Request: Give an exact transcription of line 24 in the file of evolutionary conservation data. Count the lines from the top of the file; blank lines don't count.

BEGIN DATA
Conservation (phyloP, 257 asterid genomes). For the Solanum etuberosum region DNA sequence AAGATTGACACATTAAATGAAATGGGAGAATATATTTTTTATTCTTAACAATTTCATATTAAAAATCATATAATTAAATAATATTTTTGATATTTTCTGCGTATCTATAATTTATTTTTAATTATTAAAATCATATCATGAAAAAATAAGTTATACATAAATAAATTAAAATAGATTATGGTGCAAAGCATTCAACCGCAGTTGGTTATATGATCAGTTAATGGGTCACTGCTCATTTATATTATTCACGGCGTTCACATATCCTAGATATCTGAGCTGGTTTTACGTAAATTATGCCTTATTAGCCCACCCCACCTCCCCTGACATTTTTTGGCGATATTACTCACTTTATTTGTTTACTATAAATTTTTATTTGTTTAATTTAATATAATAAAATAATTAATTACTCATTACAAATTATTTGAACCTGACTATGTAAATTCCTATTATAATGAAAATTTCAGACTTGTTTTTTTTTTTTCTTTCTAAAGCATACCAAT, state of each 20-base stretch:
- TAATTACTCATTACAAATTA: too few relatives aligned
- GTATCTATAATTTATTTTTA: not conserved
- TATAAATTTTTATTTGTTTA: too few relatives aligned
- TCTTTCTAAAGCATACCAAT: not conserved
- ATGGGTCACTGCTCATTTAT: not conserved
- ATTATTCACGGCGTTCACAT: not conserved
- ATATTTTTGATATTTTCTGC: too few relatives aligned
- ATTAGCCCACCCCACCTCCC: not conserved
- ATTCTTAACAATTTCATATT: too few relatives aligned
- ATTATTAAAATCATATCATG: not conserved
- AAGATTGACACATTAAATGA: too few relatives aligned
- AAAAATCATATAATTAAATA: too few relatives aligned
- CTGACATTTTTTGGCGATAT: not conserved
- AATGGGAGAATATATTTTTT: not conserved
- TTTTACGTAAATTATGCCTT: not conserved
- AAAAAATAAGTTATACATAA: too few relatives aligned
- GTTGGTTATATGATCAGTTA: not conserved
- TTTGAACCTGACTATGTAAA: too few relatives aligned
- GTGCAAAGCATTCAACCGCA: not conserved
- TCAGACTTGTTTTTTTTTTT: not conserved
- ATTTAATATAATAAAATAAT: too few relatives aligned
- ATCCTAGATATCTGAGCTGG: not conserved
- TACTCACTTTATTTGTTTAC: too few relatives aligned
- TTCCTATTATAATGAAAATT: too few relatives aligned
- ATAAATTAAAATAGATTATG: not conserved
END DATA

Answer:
- TACTCACTTTATTTGTTTAC: too few relatives aligned